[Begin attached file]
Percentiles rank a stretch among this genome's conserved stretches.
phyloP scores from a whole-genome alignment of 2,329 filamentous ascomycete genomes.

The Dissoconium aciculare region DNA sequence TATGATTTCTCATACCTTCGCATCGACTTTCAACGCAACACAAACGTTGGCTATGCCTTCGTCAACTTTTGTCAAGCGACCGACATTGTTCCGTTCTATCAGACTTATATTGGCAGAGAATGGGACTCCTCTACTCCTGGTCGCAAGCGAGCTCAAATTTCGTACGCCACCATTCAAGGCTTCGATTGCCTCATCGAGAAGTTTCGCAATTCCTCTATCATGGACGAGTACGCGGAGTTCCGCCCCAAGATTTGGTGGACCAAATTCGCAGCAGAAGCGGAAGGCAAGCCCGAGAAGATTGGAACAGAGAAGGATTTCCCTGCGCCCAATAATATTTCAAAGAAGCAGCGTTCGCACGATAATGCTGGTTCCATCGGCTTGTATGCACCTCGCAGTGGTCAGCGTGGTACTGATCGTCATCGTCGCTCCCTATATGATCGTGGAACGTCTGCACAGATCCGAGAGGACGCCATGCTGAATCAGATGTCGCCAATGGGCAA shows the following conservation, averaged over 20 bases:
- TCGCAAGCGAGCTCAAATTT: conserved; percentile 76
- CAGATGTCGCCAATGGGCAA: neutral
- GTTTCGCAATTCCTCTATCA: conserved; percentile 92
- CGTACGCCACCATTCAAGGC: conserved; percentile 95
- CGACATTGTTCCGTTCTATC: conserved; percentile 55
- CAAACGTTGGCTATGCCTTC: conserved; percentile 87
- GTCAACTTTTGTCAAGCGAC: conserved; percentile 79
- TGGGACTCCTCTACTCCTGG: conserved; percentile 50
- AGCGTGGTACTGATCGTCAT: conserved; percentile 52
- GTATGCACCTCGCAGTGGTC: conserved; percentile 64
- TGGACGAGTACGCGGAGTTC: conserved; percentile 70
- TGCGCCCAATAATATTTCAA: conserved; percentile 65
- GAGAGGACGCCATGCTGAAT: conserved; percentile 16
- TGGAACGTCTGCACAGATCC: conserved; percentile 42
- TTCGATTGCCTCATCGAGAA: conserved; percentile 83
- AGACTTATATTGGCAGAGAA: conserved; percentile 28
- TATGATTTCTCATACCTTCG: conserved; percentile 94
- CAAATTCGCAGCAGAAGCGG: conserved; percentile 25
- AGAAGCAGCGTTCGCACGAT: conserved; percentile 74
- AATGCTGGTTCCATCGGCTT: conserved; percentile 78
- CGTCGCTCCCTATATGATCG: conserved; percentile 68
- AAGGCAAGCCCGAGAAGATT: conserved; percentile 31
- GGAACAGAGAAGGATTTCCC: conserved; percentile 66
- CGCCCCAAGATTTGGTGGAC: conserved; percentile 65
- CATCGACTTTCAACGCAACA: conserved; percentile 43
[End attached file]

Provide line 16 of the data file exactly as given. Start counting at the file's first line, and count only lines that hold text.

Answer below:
- GAGAGGACGCCATGCTGAAT: conserved; percentile 16